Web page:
Sunday, February 7, 2016

Views on Compassion: Videos for Reflection and Discussion


Serge Bertasius Photography for FreeDigitalPhotos.net

A few weeks ago, I posted a list of songs about kindness and compassion.  Last week's focus was songs about understanding and helping people from different backgrounds.   

Continuing the theme of 'compassion in action', here are ten videos about small acts of kindness and large acts of  philanthropy, with brief descriptions to help you decide what might be most appropriate for your students.  (If you teach very young children, I recommend Kindness Boomerang.)

Scroll to the end of the post for a list of questions to spark reflection and discussion of the videos and of the different ways we can empathize with and care for others.





1. Hand in Hand Ballet: a young woman is in distress because she has only one arm… until a young man with one leg offers her his crutch. 




2. Kindness Boomerang: one small act of kindness sets off a chain reaction.  



3. A third grade class is inspired to film their own version of a “Kindness Boomerang” in an ordinary school day.



4. Maggie Dunne, who started a nonprofit while still in college,  describes her efforts to combat extreme poverty on American Indian reservations.  (Scroll down the page for the video.) You can find more information at lakotachildren.org.  You may also be interested in reading a New York Times article about a wave of suicides and suicide attempts among Oglala Lakota youth, Ms. Dunne's and her colleagues letters to the editor in response, and a Mindful Teachers interview with Ms. Dunne on Mindful Teaching of Native American History and Life




5. "Touching the Untouchable"An African American Buddhist nun helps local activists provide safe drinking water for a Dalit ("untouchable") village.  The 25-page film guide includes a common-core-aligned lesson plan that incorporates mindfulness and social emotional learning.
(Co-producer Meena Srinivasan is the author of Teach, Breathe, Learn: Mindfulness In and Out of the Classroom. You may be interested in her interview about The Best Children's Books about Mindfulness.)





6. Retirees build hand-cranked carts to provide dignity and mobility to adults and children who've lost the use of their legs through accidents, land mines, or polio.  



7. An elementary school raises money to build and ship ten of the hand-cranked vehicles.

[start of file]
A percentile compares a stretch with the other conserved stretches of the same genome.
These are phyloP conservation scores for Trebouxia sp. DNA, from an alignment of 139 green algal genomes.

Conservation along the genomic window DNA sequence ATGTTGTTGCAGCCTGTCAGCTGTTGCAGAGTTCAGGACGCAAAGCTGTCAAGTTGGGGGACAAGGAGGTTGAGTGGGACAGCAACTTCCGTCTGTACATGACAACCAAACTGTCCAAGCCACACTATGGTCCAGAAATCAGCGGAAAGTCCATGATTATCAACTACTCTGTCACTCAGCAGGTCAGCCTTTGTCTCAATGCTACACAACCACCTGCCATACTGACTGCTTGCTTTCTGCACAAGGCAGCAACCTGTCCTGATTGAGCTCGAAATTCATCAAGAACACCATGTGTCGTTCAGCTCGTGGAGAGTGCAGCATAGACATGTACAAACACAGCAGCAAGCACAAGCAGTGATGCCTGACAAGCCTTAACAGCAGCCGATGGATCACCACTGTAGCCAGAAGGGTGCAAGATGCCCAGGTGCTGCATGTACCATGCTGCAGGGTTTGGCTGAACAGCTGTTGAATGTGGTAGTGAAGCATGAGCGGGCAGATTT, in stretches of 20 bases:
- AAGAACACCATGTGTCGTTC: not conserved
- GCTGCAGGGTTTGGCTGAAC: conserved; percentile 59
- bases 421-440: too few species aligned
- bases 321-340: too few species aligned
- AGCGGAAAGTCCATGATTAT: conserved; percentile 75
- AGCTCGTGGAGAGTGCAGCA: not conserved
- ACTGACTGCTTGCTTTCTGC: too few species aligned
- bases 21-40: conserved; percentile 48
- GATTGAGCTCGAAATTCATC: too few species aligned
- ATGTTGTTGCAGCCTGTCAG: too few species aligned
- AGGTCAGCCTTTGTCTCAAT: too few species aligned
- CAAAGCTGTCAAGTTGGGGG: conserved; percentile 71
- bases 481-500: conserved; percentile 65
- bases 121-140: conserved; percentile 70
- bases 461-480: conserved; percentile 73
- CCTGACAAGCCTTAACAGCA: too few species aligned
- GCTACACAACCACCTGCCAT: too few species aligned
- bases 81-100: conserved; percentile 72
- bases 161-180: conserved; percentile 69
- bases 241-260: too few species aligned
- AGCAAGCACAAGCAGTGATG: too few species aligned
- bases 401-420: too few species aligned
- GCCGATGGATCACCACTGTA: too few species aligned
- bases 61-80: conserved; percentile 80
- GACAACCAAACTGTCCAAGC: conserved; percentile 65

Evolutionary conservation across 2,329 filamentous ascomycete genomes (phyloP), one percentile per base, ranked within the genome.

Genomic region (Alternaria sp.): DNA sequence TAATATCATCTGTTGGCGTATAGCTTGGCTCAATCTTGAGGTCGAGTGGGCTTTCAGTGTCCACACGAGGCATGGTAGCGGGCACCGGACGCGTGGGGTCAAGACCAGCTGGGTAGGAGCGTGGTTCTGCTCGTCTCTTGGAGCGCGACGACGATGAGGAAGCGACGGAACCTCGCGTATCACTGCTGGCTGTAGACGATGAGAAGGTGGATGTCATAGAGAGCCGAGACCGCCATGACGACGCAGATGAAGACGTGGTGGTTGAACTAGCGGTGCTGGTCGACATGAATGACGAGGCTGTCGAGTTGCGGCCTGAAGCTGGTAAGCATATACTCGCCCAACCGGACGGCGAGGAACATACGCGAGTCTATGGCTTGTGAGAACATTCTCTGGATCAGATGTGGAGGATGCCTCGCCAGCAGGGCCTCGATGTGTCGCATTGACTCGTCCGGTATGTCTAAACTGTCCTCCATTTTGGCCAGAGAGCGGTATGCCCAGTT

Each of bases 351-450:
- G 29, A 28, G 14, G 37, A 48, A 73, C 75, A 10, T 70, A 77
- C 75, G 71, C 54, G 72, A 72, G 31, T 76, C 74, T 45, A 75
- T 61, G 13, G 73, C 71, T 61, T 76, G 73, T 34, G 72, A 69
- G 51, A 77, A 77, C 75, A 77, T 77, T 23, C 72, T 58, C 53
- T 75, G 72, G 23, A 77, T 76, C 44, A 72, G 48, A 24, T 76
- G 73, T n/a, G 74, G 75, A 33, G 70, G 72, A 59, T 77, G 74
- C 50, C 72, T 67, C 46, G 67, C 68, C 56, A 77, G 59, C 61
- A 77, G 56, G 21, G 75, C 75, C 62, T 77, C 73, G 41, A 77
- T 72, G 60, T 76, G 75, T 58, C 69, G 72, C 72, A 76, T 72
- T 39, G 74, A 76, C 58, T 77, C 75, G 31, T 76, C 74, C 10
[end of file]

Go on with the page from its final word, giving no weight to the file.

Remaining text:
8. Countess Albina du Boisrouvray responded to her beloved son’s death by donating most of her fortune to helping other children. You can find more information at fxb.org
  

The “Prank It Forward” series provides amazing surprises to help individuals and organizations.


9. The Best Shift Ever: a big-hearted waitress gets a series of very generous tips. 


10. Homeless Shelter Surprise: fifty homeless adults and children get a gourmet meal, and a chance to be treated with dignity.


Questions for Reflection and Discussion: 
  • Which was your favorite video?  Why?  
  • Which person or organization would you most like to emulate?  
  • After watching these videos, did your opinion change of any of the people or groups represented?  
  • Think about this quote from Dr. Seuss: “Unless someone like you cares a whole awful lot, nothing is going to get better. It’s not.” Do you have a favorite cause or charity? What are some ways you could contribute?
  • Are there any people in your neighborhood/city/country who are living in extreme poverty? What are some ways other people are trying to help them? Could you participate in or contribute to one of these projects?
  • Do you know anyone who deserves a reward? Would this person like a “prank it forward” type of surprise, or would they prefer a quieter acknowledgement? What could you do to make that happen?
  • Would you prefer to make a big difference to a small group of people or a small difference to a big group of people?  What would you say in response to comments like "you can't help everyone"?


---

related posts:



If you like this post, please share it using the social media buttons below.

No comments:

Post a Comment